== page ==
This short guide shows how you can set up Postfix to relay emails through another mailserver. This can be useful if you run a Postfix mailserver in your local network and have a dynamic IP address because most dynamic IP addresses are blacklisted today. By relaying your emails through another mailserver that is hosted on a static IP address in a data center (e.g. your ISP’s mailserver) you can prevent your emails from being categorized as spam.
There are many ways of achieving this goal but this is the way I take. I do not issue any guarantee that this will work for you!
1 Preliminary Note
To configure relaying on your Postfix mailserver, you need a valid email account (with username and password) on another mailserver (provided that this mailserver makes use of SMTP-AUTH (which it should do)). This other mailserver should be hosted on a static IP address in some data center (e.g. your ISP’s mailserver).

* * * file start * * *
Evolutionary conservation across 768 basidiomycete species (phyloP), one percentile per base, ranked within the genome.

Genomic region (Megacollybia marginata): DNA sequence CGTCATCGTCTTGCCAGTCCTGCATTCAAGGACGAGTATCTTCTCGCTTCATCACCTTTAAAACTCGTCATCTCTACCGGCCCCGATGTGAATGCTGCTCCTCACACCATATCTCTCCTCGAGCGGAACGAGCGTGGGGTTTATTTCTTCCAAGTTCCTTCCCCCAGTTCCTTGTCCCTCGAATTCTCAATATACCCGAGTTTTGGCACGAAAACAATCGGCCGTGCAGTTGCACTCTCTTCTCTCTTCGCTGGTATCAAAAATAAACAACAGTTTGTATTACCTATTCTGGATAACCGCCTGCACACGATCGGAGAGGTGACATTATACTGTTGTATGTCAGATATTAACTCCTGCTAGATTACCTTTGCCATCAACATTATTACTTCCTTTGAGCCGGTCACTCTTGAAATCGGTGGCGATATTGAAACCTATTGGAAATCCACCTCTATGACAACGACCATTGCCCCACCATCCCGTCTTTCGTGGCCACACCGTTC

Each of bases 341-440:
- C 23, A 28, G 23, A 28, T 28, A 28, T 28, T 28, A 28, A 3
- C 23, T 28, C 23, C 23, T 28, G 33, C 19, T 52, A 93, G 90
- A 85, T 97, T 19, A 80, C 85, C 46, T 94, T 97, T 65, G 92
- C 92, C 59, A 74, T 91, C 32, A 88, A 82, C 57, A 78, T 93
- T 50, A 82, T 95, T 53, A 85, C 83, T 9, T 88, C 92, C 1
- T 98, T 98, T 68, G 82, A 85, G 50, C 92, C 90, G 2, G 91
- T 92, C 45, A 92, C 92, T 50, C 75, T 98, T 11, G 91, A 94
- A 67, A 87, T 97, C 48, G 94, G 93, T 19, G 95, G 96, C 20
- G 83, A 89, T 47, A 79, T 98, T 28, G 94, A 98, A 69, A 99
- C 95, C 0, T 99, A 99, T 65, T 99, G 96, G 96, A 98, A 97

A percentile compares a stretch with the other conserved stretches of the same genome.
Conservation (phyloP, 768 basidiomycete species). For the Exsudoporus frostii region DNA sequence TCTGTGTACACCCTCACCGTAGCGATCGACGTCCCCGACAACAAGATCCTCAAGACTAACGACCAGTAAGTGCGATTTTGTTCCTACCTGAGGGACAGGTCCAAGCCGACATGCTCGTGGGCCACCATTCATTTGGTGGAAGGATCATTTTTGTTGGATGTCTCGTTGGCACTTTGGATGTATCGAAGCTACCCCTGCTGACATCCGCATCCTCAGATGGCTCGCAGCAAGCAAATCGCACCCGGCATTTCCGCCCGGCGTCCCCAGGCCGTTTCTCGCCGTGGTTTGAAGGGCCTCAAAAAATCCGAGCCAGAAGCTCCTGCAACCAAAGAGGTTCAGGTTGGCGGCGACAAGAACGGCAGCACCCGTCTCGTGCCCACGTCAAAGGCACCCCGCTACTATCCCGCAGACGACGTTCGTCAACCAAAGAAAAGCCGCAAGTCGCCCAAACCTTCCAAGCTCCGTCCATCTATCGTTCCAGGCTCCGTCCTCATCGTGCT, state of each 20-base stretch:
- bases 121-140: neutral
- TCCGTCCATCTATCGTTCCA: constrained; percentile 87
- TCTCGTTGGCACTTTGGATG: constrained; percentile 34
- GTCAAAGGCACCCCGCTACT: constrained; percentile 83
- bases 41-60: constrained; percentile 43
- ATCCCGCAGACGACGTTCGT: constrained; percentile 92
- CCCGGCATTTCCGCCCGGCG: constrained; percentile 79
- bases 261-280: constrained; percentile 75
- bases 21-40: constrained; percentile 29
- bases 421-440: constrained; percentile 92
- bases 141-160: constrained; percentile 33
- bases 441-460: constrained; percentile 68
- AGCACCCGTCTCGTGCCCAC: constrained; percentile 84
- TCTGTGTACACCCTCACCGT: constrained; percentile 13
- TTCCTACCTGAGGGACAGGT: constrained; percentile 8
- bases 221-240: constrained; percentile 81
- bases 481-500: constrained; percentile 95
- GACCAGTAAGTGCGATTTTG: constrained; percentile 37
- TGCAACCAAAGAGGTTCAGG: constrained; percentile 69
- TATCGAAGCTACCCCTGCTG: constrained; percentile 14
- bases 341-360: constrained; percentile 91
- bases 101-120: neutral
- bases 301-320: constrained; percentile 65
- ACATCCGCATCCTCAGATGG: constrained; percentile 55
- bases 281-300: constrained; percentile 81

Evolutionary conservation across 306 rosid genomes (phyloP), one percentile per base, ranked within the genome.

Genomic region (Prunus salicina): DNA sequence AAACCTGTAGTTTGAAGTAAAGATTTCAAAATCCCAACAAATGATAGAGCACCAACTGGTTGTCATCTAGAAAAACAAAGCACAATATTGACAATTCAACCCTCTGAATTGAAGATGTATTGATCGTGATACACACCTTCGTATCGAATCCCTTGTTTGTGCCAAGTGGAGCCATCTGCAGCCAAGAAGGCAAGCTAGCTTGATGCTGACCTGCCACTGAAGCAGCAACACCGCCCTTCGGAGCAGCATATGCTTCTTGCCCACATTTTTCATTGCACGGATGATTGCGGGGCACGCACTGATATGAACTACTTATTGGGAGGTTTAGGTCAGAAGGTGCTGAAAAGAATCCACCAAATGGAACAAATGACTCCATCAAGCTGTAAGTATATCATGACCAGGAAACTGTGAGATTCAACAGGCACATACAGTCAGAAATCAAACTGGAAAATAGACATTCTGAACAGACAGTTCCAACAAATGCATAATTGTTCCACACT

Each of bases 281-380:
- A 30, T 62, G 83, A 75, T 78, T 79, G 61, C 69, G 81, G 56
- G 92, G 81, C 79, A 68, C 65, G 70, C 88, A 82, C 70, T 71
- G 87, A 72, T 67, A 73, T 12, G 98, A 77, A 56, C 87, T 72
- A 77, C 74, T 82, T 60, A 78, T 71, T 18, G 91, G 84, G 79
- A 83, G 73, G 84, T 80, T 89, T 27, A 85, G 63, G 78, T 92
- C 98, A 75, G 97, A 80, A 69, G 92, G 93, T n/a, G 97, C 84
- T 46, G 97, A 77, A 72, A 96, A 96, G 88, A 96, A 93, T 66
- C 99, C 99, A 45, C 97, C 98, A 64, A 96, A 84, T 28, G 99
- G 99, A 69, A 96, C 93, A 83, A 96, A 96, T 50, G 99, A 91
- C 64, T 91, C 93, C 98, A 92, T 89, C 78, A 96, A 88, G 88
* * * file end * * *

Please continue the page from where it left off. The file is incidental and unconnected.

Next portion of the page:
In this guide I use smtp.example.com as the remote mailserver on which I have a valid email account with the username someuser and the password Kreationnext.
I assume you have already installed Postfix as I won’t go into the details of installing Postfix here.
2 Configure Postfix For Relaying
To configure our Postfix server for relaying emails through smtp.example.com, we run
postconf -e ‘relayhost = smtp.example.com’
postconf -e ‘smtp_sasl_auth_enable = yes’
postconf -e ‘smtp_sasl_password_maps = hash:/etc/postfix/sasl_passwd’
postconf -e ‘smtp_sasl_security_options =’
Our username (someuser) and password (Kreationnext) for smtp.example.com must be stored in /etc/postfix/sasl_passwd, therefore we do this:
“smtp.example.com someuser:Kreationnext” > /etc/postfix/sasl_passwd
/etc/postfix/sasl_passwd must be owned by root, and noone else should have read access to that file, so we do this:
chown root:root /etc/postfix/sasl_passwd
chmod 600 /etc/postfix/sasl_passwd
Now we must convert /etc/postfix/sasl_passwd into a format that Postfix can read:
This will create the file /etc/postfix/sasl_passwd.db.
All that is left to do is restart Postfix:
That’s it. You can now test by sending emails over your mailserver and having a look at your mail log. You should see that all your emails are now passed on to smtp.example.com (except the ones that have a local recipient).
- Postfix: http://www.postfix.org